Mongolian script: Wikis

  
  

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Mongolian script
Guyuk khan's Stamp 1246.jpg
Type Alphabet
Spoken languages Mongolian language
Evenki language
Time period ca.1204 – today
Parent systems
Child systems Manchu script
Clear script
Vaghintara script
Unicode range U+1800 – U+18AF
ISO 15924 Mong
Note: This page may contain IPA phonetic symbols in Unicode.

Mongolian script (Mongolian: Monggol bicig.svg Mongγol bičig, cyrillic: Монгол бичиг, Mongol bichig), or Hudum Mongolian script (in comparison with Todo Mongolian script), was the first of many writing systems created for the Mongolian language and the most successful until the introduction of Cyrillic to Mongolia in 1946. With minor modification, the classic vertical script is used in Inner Mongolia to this day to write both Mongolian and the Evenki language.

Contents

History

The Stele of Yisüngge, possibly the oldest surviving monument, in Uyghur-Mongolian script. Hermitage Museum, Saint Petersburg, Russia.

The Mongolian vertical script was developed as an adaption of the Uyghur script to write the Mongolian language. It was introduced by the Uyghur scribe Tatar-Tonga, who had been captured by the Mongols during a war against the Naimans around 1204. There were no substantive changes to the Uyghur form for the first few centuries, so that, for example, initial yodh stood for both [dʒ] and [j], while medial tsadi stood for both [dʒ] and [tʃ], and there was no letter for [d] in initial position. Mongolian sources often distinguish the early forms by using the term Uyghurjin script (Chinese: 回鹘式蒙古文, Mongolian for Uyghur style script). Western sources tend to use this term as a synonym for all variations of the Mongolian script.

Eventually, minor concessions were made to the differences between the Uyghur and Mongol languages: In the 17th and 18th centuries, smoother and more angular versions of tsadi became associated with [dʒ] and [tʃ] respectively, and in the 19th century, the Manchu hooked yodh was adopted for initial [j]. Zain was dropped as it was redundant for [s]. Various schools of orthography, some using diacritics, were developed to avoid ambiguity.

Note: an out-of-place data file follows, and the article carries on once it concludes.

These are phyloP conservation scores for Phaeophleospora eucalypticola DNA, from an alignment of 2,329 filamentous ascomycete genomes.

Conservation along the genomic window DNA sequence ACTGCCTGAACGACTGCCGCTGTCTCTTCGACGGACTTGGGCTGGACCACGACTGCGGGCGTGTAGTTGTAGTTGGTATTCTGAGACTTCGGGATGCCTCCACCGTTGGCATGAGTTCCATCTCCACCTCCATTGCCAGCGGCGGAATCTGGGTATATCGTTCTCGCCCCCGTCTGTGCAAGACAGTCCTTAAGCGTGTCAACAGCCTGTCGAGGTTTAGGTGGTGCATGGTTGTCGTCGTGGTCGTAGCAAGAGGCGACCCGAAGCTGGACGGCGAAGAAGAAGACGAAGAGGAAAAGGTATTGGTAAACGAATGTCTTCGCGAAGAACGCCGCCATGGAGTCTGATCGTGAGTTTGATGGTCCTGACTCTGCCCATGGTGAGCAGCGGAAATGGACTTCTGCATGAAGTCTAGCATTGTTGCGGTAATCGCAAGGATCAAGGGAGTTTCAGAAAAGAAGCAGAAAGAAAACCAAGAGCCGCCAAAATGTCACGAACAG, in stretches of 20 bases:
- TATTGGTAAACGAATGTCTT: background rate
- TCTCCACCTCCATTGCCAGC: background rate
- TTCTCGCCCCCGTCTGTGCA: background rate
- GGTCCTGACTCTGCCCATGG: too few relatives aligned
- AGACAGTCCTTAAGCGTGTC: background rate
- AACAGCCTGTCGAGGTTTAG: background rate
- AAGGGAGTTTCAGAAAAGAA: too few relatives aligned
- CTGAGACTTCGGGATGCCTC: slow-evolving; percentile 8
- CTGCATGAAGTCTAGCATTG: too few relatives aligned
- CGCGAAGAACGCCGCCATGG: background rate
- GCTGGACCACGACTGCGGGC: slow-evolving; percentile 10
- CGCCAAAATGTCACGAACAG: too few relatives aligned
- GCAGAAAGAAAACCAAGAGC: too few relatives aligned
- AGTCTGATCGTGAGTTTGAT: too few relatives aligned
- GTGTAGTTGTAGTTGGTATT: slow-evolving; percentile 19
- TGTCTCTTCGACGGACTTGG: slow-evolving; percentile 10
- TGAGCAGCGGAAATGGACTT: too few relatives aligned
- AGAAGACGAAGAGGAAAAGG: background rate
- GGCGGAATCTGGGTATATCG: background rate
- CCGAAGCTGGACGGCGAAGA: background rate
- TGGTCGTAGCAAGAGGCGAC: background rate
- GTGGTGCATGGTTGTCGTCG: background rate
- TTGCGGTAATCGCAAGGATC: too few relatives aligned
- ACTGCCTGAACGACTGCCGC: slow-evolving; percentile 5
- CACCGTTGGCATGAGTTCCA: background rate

Mongolian is written vertically. The Uyghur script and its descendants—Mongolian, Oirat Clear, Manchu, and Buryat—are the only vertical scripts written from left to right. This developed because the Uyghurs rotated their Sogdian-derived script, originally written right to left, 90 degrees counterclockwise to emulate Chinese writing, but without changing the relative orientation of the letters.[1]

The characters

The word Monggol in the classic script
A KFC in Hohhot. All street signs must be bilingual in Mongol and Chinese.
Coin bears the legend "Struck by Rinchindorji Gaykhatu in the name of Khagan" in Mongolian script. (Minted in Iran.)


Characters take different shapes depending on their initial, medial, or final position within a word. In some cases, there are additional graphic variations which are selected for better visual harmony with the subsequent character.

The alphabet fails to make several vowel (o/u, ö/ü, final a/e) and consonant (t/d, k/g, sometimes ž/y) distinctions of Mongolian that were not required for Uyghur.[1] The result is somewhat comparable to the situation of English, which must represent ten or more vowels with only five letters and uses the digraph th for two distinct sounds. Sometimes, ambiguity is avoided, because the requirements of vowel harmony and syllable sequence usually determine the right choice. Moreover, as there are few words with an exactly identical spelling, actual ambiguities are rare for a reader who knows the orthography.